Parental Attachment, Reverse Culture Shock, Perceived Social Support, and College Adjustment of Missionary Children

By Huff, Jennifer L. | Journal of Psychology and Theology, Fall 2001 | Go to article overview

Parental Attachment, Reverse Culture Shock, Perceived Social Support, and College Adjustment of Missionary Children


Huff, Jennifer L., Journal of Psychology and Theology


This study explored: (a) the differences between MKs and Non-MKs on measures of parental attachment, perceived social support, reverse culture shock and college adjustment; (b) within-group difference on the personality measures for MKs; and (c) the relations between the constructs of parental attachment, perceived social support, reverse culture shock and college adjustment for MKs and for Non-MKs. There were 110 subjects, 49 MKs (completed data on 45) and 65 Noa-MKs recruited from Westmont College and Biola University. A significant difference was found between MKs and Non-MKs on the Parents as Facilitators of Independence scale of the Parental Attachment Questionnaire and the Cultural Distance and Interpersonal Distance scales of the Homecomer Culture Shock scale. Significant MK within group comparisons were also found on all of the personality measures. Parental Attachment was found to have a direct causal effect on perceived social support and college adjustment for all subjects. Perceived social support was found to be significantly correlated with college adjustment. Pertinent research and applied implications are discussed.

Missionary kids (MKs) belong to a population of children who were raised in a foreign culture different from their parents' home culture, and are, therefore, the products of two culture streams. Because of this, they are often referred to as 'third culture kids' (TCKS; Taylor, 1976). These children are "neither North American nor foreign, but an amalgamation that is different from the sum of its parts" (White, 1983, p. 186). They have n sense of belonging to two separate cultures, without claiming full ownership of either (Sharp, 1985). Moreover, the lives of missionary children are often vulnerable to an inordinate amount of "intense and complex change/separation/loss. They regularly separate from friends, families, homelands, cultural values, eating habits, and recreational habits" (White & Nesbit, 1985, p.498).

The current study will concentrate on the extraordinary bicultural experience of missionary children, focusing on the following constructs: reverse culture shock, parental attachment, perceived social support and college adjustment. The differences between MKs and Non-MKs on these constructs, as well as significant differences among the MKs on these measures will be examined. Finally, the relationship among the constructs will be evaluated.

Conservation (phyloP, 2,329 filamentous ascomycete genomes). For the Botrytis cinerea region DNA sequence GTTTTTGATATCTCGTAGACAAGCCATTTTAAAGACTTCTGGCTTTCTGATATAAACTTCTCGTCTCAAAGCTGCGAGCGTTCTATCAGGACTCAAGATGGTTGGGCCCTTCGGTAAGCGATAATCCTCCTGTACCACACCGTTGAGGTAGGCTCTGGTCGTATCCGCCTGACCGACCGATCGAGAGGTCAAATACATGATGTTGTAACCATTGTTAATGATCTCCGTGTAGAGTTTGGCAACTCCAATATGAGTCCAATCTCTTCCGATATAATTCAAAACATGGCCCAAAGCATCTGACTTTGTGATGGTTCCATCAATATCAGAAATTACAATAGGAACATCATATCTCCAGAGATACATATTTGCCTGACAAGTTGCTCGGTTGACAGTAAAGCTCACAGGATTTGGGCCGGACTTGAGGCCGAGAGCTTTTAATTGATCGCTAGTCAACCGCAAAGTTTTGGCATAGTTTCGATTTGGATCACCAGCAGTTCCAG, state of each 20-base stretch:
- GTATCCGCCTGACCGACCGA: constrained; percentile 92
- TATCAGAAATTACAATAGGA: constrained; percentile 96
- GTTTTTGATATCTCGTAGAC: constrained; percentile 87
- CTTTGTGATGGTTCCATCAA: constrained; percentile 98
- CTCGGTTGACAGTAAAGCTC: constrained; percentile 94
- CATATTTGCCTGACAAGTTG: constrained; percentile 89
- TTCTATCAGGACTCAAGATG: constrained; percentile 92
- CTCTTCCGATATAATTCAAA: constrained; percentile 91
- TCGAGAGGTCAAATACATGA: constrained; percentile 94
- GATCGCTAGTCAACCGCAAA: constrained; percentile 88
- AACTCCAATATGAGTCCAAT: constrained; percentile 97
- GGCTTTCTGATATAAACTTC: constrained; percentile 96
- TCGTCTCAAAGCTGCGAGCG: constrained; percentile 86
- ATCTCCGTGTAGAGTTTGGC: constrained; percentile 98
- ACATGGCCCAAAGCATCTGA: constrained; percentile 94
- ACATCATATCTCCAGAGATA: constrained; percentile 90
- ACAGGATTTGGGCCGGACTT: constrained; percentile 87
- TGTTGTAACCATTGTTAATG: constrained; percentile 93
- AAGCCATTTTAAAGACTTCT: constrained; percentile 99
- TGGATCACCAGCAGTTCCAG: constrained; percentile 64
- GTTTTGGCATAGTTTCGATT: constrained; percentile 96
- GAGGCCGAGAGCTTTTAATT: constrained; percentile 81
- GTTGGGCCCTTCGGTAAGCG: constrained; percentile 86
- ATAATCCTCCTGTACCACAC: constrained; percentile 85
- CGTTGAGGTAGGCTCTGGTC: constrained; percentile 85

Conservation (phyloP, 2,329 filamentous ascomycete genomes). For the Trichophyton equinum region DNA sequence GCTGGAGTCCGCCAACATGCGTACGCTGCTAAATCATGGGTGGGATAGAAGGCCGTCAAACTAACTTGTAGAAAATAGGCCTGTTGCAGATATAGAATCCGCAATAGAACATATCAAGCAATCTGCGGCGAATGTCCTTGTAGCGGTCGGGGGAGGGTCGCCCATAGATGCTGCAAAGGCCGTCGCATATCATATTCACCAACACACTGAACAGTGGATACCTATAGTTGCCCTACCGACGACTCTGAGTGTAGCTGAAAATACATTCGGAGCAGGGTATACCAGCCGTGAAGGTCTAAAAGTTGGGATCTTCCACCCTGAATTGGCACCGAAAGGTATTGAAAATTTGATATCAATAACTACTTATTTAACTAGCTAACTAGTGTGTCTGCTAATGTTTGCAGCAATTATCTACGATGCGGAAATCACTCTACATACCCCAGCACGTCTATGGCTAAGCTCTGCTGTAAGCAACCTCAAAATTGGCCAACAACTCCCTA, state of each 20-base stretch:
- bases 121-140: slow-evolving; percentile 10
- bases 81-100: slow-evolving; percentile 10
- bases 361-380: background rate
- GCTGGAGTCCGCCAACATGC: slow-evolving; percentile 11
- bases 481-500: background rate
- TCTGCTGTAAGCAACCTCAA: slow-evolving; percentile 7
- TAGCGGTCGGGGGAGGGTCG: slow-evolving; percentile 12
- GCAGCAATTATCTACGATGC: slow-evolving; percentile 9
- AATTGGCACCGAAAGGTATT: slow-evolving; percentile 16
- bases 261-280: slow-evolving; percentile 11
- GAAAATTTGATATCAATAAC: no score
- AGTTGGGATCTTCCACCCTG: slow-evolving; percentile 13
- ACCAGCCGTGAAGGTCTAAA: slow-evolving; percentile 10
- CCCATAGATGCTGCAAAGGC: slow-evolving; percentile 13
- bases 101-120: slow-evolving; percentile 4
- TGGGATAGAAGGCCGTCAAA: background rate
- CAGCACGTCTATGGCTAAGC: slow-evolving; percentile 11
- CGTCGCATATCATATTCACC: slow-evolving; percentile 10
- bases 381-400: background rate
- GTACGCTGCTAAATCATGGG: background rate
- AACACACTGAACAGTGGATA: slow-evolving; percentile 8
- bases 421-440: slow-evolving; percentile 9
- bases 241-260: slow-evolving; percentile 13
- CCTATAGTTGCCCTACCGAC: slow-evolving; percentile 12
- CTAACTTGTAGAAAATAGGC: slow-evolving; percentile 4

REVERSE CULTURE SHOCK

Reverse culture shock results from the psychological and psychosomatic consequences of the readjustment process to the primary culture. Gullahon and Gullahon (1963) described the intercultural processes as originating with cross-cultural acculturation and terminating with reacculturation. The readjustment to the primary culture is postulated to be more difficult than the culture shock experienced when going abroad. Furthermore, it is considered the most stressful aspect of sojourning (Sussman, 1986).

Specific variables have been associated with reverse culture shock. Martin (1984) defined three dimensions that contribute to reverse culture shock: background variables, sojourn variables, and re-entry variables. In this study, only the sojourn and re-entry variables were examined, and hence, will be discussed below.

Sojourn Variables

Location. Missionary families who returned from cultures closely similar to the American culture experienced less reverse culture shock than those who returned from cultures whose technologies and values were extremely distinct than the American culture (Stringham, 1993). Fray (1988), however, did not find the location of overseas residence to be a significant predictor of reverse culture shock.

Identification with Host Country. Stelling (1991) found that a sense of feeling "at home" in a country other than the United States was significantly related to increased reverse culture shock In addition, Sussman (1986) reported that individuals who adapted more successfully overseas experienced more severe reentry problems than those who did not adapt well. …

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